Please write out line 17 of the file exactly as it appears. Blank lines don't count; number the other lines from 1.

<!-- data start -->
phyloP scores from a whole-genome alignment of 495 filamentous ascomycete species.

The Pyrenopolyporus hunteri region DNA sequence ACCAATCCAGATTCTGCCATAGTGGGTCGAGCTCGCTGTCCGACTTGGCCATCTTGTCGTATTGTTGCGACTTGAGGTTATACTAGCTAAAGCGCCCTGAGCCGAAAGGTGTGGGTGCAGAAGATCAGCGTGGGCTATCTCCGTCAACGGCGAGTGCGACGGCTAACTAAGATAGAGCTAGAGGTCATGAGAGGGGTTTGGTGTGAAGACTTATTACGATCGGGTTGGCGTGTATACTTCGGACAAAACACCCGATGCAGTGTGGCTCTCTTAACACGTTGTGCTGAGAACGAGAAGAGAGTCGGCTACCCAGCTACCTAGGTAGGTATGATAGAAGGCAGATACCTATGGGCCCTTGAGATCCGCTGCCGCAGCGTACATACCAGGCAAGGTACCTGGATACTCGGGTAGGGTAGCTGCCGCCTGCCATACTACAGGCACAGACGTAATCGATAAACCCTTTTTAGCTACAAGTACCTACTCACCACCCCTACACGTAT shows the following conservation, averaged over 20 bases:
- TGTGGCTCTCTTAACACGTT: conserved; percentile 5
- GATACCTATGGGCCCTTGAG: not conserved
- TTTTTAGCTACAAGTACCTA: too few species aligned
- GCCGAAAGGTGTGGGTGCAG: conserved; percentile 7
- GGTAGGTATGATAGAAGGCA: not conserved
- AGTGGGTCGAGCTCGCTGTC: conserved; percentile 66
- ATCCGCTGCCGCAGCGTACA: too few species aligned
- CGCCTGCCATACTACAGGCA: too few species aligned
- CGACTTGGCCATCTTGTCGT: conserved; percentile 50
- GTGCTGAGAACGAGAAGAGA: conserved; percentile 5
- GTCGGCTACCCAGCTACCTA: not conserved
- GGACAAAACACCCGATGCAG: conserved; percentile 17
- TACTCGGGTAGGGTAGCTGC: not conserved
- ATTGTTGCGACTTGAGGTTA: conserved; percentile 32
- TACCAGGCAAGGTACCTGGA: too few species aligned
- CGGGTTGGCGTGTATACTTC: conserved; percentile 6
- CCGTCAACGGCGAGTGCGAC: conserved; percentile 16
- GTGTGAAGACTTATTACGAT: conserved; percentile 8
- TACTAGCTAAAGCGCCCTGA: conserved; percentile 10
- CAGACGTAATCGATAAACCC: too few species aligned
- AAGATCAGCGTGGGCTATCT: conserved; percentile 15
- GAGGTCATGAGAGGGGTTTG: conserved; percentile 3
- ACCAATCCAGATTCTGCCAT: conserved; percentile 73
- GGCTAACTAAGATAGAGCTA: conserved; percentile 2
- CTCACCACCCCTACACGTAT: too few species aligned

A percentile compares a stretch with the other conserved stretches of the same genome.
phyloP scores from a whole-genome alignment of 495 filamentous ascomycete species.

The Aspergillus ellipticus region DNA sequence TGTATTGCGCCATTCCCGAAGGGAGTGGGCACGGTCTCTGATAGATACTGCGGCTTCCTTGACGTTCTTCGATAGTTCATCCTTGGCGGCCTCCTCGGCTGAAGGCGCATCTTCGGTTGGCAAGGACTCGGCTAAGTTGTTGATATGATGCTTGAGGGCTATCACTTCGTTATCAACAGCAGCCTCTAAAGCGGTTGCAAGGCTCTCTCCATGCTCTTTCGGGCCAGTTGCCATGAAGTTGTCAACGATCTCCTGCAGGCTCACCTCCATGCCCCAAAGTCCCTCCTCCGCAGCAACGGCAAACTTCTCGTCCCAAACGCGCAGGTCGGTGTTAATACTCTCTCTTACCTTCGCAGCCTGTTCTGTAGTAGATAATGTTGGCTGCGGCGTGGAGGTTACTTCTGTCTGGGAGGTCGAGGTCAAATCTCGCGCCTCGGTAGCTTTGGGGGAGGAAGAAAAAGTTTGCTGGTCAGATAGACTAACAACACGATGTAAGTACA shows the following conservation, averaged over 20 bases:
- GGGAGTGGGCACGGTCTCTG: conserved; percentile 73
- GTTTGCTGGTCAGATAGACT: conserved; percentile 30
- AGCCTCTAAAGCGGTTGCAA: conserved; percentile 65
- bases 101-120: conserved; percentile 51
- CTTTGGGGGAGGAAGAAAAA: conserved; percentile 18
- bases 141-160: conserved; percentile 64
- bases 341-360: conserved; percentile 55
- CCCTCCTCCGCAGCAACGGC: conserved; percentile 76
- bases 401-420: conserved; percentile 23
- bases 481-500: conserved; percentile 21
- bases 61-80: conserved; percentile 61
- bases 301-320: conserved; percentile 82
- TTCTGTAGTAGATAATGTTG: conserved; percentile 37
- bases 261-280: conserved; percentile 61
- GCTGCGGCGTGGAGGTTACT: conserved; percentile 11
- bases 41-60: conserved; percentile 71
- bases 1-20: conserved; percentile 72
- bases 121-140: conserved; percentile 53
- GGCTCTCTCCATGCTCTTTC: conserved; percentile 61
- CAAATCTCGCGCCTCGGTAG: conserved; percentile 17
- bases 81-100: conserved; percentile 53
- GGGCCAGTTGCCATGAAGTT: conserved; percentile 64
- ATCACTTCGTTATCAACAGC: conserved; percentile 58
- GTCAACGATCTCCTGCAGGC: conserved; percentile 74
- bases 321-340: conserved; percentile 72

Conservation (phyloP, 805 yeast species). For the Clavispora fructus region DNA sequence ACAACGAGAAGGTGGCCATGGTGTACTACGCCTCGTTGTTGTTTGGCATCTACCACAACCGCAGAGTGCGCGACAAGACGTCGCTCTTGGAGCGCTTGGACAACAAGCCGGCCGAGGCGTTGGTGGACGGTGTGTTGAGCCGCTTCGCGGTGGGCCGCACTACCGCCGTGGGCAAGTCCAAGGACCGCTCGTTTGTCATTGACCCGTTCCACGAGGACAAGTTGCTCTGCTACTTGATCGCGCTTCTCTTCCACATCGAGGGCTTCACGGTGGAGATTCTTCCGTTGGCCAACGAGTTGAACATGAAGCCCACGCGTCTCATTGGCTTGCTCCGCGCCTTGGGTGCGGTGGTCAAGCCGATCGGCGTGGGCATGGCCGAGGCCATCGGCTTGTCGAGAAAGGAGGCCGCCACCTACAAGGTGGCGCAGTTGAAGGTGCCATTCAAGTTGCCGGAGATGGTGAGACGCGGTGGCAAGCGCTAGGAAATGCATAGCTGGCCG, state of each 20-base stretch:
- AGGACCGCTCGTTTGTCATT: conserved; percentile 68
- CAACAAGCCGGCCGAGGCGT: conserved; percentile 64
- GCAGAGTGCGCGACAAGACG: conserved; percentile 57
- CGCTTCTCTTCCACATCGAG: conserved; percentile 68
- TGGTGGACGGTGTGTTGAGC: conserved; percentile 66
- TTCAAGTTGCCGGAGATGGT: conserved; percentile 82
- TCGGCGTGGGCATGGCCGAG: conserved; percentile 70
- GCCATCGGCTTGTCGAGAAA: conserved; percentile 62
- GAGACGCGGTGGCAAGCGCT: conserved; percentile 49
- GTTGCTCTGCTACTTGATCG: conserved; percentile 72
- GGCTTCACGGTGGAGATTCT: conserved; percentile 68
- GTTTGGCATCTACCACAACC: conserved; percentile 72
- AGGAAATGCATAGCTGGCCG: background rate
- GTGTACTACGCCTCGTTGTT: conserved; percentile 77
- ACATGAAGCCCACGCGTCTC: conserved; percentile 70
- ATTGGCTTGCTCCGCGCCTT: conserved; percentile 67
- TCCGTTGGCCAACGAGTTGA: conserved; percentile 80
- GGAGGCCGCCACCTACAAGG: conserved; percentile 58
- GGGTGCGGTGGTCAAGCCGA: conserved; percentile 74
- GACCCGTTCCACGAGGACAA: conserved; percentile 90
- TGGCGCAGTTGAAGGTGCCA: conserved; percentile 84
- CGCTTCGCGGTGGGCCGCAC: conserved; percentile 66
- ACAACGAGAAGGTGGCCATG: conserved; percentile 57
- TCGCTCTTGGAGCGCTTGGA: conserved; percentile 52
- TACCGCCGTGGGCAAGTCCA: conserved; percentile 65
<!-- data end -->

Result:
- TACCAGGCAAGGTACCTGGA: too few species aligned